COLUMBUS, Ohio (AP) — Two-thirds of Ohio’s retail pharmacies now offer the drug overdose antidote naloxone without a prescription, the state pharmacy board said Wednesday.
Giant Eagle and Rite Aid stores were recently added to the list, increasing the number to 1,374 pharmacies in 84 of Ohio’s 88 counties, the board said. The four counties not represented are Holmes, Morgan, Noble and Vinton counties.
State officials have pushed to expand access to the reversal drug to curb increasing overdoses and deaths attributed to heroin and stronger drugs, such as fentanyl. A law signed last year lets pharmacies distribute naloxone to at-risk opioid users or their relatives or friends without a prescription.
“Getting naloxone in the hands of individuals who can intervene in the event of an overdose is critical to reducing unintentional drug overdose deaths in Ohio,” the pharmacy board’s executive director, Steven Schierholt, said in a statement.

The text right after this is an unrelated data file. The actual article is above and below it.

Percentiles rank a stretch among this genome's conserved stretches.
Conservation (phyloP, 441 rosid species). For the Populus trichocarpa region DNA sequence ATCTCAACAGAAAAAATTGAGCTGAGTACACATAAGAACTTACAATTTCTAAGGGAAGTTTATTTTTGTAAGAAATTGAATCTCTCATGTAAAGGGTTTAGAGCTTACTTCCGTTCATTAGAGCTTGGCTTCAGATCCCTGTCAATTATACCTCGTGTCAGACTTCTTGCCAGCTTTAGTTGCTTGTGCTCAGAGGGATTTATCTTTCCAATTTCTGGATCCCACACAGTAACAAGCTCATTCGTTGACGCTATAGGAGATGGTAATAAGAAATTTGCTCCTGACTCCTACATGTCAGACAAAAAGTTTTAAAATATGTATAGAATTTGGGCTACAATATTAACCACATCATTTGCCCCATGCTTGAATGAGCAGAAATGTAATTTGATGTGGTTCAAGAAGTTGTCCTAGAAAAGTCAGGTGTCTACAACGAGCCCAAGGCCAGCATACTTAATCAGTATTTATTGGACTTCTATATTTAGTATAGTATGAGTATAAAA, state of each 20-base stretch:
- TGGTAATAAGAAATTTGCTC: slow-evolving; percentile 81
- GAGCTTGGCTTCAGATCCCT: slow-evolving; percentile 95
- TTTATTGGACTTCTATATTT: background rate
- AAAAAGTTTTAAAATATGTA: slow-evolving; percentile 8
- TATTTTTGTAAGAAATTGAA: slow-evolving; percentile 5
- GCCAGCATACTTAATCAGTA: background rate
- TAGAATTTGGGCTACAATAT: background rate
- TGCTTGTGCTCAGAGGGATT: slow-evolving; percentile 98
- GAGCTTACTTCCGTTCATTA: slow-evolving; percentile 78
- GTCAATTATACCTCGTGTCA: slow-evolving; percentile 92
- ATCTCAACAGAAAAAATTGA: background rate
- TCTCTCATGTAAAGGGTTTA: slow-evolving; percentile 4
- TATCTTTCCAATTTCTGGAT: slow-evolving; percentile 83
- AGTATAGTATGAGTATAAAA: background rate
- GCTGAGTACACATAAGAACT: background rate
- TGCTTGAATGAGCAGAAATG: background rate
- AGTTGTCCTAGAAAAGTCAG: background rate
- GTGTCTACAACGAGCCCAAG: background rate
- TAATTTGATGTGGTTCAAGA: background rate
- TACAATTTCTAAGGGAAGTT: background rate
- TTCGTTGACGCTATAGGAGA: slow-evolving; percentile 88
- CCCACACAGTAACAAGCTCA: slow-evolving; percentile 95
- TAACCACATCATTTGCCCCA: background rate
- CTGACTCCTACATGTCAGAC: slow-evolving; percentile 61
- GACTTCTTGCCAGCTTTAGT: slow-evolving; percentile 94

Naloxone, sometimes known by the brand name Narcan, can be administered before emergency responders arrive and isn’t harmful if a person hasn’t actually overdosed on heroin or prescription opiods.
The board is actively reaching out to and working with pharmacies that aren’t yet offering naloxone without a prescription, said Cameron McNamee, the board’s policy and communications director. Those include a variety of independent pharmacies and the one major chain still outstanding, Wal-Mart Stores Inc., which would include pharmacies at Wal-Mart stores and Sams Clubs, McNamee said.